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Publication numberUS7949118 B1
Publication typeGrant
Application numberUS 11/584,260
Publication dateMay 24, 2011
Filing dateOct 19, 2006
Priority dateOct 19, 2006
Publication number11584260, 584260, US 7949118 B1, US 7949118B1, US-B1-7949118, US7949118 B1, US7949118B1
InventorsRajeshwari Edamadaka, Timothy Ian Ross
Original AssigneeAvaya Inc.
Export CitationBiBTeX, EndNote, RefMan
External Links: USPTO, USPTO Assignment, Espacenet
Methods and apparatus for processing a session
US 7949118 B1
Abstract
A system records a session on a medium, and differentiates the content of the session into a plurality of sub content sessions. The system indexes the plurality of sub content sessions associated with the session, and allows retrieval of at least one of the plurality of sub content session based on the indexing. The system provides a review of the session.
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Claims(19)
1. A method of providing processing of a session, the method comprising:
recording a session on a medium;
differentiating the content of the session into a plurality of sub content sessions;
indexing the plurality of sub content sessions associated with the session; and
allowing retrieval of at least one of the plurality of sub content session based on the indexing;
wherein differentiating the content of the session into a plurality of sub content sessions includes:
identifying first content representative of a first session participant's activity during a live session, wherein the first content comprises a first sub content session; and
identifying second content representative of a second session participant's activity during the live session, wherein the second content comprises a second sub content session;
wherein allowing retrieval of at least one of the plurality of sub content session based on the indexing includes:
after a conclusion of the live session, receiving a first request for the first content, the request received from the second session participant; and
providing the second session participant access to the first content, the first content including a first annotation created by the first session participant, wherein providing the second session participant access to the first content includes: providing access to the first annotation, wherein the first annotation was created after the live session.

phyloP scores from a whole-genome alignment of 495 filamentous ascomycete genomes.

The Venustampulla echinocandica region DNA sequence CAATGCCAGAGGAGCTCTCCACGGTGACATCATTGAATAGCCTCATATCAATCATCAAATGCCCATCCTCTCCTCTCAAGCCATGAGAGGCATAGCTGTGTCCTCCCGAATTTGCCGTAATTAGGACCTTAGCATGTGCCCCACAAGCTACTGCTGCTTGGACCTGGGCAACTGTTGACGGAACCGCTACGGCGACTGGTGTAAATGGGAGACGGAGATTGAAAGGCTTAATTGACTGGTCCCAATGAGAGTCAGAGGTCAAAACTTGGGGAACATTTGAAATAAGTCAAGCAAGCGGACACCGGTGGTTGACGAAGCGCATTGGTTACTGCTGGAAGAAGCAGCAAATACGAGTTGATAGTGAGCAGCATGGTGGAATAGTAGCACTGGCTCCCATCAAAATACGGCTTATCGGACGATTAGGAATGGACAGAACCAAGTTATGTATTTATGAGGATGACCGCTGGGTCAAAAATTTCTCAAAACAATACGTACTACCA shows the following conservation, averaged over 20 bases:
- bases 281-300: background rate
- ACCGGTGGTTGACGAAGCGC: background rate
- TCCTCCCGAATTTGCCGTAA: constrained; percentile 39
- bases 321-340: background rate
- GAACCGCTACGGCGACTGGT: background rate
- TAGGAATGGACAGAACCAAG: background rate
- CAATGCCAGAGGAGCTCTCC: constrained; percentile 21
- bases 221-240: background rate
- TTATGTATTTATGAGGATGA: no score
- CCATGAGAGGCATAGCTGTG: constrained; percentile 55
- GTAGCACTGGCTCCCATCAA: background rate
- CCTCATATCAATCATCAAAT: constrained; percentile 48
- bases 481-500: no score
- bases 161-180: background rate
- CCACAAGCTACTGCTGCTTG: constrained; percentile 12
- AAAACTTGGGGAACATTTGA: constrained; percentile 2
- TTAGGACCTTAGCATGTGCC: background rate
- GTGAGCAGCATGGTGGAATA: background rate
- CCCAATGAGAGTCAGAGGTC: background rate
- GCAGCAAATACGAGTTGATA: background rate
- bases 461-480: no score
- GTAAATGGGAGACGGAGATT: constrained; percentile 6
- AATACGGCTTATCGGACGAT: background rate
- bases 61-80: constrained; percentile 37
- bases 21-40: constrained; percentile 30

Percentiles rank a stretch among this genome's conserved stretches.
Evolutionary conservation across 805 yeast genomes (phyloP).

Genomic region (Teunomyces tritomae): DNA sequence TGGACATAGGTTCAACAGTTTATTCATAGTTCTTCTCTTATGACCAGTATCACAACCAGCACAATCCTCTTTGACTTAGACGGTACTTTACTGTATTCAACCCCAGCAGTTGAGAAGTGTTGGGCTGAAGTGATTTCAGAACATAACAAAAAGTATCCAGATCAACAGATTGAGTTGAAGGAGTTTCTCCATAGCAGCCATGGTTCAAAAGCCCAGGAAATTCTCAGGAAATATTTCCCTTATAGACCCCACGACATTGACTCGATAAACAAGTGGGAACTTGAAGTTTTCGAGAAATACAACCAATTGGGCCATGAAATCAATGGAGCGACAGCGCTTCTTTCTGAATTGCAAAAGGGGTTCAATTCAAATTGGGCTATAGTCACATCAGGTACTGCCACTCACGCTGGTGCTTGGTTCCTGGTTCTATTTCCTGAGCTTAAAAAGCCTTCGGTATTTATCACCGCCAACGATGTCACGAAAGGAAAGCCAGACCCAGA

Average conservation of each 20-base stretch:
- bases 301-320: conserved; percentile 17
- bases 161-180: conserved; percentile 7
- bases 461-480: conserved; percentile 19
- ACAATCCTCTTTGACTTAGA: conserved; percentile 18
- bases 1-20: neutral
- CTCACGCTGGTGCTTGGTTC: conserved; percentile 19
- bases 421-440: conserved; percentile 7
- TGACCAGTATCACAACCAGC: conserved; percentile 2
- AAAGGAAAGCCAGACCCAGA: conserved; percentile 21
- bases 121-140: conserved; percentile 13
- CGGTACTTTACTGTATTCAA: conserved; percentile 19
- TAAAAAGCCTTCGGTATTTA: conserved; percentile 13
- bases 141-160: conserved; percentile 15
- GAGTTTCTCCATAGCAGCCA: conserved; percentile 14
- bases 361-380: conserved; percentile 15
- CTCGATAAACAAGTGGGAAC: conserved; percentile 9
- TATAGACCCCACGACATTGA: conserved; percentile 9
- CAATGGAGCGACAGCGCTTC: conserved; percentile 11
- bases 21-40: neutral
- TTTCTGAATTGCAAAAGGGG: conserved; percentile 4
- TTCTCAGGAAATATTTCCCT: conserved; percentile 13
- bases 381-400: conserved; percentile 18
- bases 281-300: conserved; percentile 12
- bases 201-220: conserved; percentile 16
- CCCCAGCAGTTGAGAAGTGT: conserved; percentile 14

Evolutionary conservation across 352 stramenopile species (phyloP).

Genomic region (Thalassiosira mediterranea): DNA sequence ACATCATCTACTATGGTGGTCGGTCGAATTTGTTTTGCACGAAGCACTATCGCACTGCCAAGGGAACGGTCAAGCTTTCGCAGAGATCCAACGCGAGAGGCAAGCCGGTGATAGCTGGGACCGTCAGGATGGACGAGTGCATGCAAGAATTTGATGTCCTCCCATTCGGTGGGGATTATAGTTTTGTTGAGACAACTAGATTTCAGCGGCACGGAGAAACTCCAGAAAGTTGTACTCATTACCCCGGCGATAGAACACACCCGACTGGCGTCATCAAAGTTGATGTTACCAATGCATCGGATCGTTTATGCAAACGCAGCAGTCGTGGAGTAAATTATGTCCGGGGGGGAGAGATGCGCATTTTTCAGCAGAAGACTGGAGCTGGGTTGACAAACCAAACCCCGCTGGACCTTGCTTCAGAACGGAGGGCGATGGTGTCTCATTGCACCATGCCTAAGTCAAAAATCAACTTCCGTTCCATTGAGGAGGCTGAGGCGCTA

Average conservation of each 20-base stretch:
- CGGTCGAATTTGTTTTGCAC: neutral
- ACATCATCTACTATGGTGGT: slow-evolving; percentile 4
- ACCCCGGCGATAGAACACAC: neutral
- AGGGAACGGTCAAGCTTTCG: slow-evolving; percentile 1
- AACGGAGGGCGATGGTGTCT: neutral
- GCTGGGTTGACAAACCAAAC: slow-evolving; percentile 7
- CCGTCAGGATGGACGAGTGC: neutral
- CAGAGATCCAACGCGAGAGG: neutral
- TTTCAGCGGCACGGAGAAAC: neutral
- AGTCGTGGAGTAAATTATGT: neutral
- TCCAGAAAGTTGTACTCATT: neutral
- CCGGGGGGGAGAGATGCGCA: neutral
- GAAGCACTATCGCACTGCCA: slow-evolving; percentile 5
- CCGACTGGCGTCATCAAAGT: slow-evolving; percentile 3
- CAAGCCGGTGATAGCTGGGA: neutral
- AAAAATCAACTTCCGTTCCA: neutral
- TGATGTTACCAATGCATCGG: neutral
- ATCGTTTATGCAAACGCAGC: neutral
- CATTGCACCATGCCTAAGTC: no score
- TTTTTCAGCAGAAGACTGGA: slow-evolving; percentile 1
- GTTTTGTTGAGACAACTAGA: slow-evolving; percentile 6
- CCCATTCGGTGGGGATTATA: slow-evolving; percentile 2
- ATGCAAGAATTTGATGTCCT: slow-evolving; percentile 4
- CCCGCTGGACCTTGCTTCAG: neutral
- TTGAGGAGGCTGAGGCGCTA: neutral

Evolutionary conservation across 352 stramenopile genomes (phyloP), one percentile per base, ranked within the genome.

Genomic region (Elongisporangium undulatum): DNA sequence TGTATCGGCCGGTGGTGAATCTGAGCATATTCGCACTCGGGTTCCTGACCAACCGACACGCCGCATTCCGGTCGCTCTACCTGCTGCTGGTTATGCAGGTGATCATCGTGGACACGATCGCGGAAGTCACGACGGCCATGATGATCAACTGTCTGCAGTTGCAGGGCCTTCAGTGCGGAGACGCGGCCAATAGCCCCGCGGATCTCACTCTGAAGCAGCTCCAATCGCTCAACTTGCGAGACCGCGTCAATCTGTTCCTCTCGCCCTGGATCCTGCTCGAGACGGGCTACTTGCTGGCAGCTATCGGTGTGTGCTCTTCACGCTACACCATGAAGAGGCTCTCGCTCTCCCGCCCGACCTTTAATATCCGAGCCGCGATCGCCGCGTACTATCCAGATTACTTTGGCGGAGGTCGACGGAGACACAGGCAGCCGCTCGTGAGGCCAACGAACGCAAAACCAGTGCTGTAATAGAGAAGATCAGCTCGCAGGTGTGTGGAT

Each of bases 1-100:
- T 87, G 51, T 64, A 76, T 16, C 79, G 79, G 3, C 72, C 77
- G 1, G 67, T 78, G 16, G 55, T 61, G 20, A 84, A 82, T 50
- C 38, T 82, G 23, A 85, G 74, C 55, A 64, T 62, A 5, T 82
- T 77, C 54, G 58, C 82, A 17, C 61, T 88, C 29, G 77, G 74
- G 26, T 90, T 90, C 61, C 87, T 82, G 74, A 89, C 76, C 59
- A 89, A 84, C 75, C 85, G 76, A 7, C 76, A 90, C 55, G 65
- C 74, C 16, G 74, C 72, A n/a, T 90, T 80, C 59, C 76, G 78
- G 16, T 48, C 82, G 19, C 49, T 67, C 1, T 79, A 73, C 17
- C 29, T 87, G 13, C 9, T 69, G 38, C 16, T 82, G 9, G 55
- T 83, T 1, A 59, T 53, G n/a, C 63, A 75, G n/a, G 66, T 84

2. The method of claim 1 comprising:
providing a review of the session, wherein providing a review of the session comprises:
providing an interface with which to allow a user to provide content to a session.
3. The method of claim 2 wherein providing an interface with which to allow a user to provide content to a session comprises:
rendering an identifier of at least one user participating in the session; and
rendering at least one status associated with the at least one user's participation in the session.
4. The method of claim 2 wherein providing an interface with which to allow a user to provide content to a session comprises: allowing a user to perform an action associated with the session, wherein allowing a user to perform an action associated with the session comprises: creating a sub content session associated with action performed on the session.
5. The method of claim 1 wherein recording a session on a medium comprises:
receiving the session at a session server; and
storing the session on the session server.
6. The method of claim 1 wherein differentiating the content of the session into a plurality of sub content sessions comprises:
identifying at least one user participating in the session;
creating at least one sub content session associated with content contributed to the session by the at least one user, wherein creating at least one sub content session associated with content contributed to the session by the at least one user comprises:
identifying a timestamp associated with the content added to the session by the at least one user.
7. The method of claim 1 wherein indexing the plurality of sub content sessions associated with the session comprises:
associating each of the plurality of sub content sessions with:
i) the session; and
ii) at least one user.
8. The method of claim 7 wherein associating each of the plurality of sub content sessions with the session and the at least one user comprises:
identifying a sub content session timestamp associated with creation of a sub content session by the at least one user; and
correlating the sub content session timestamp with a session timestamp indicating a moment during the session at which a creation of a sub content session occurred.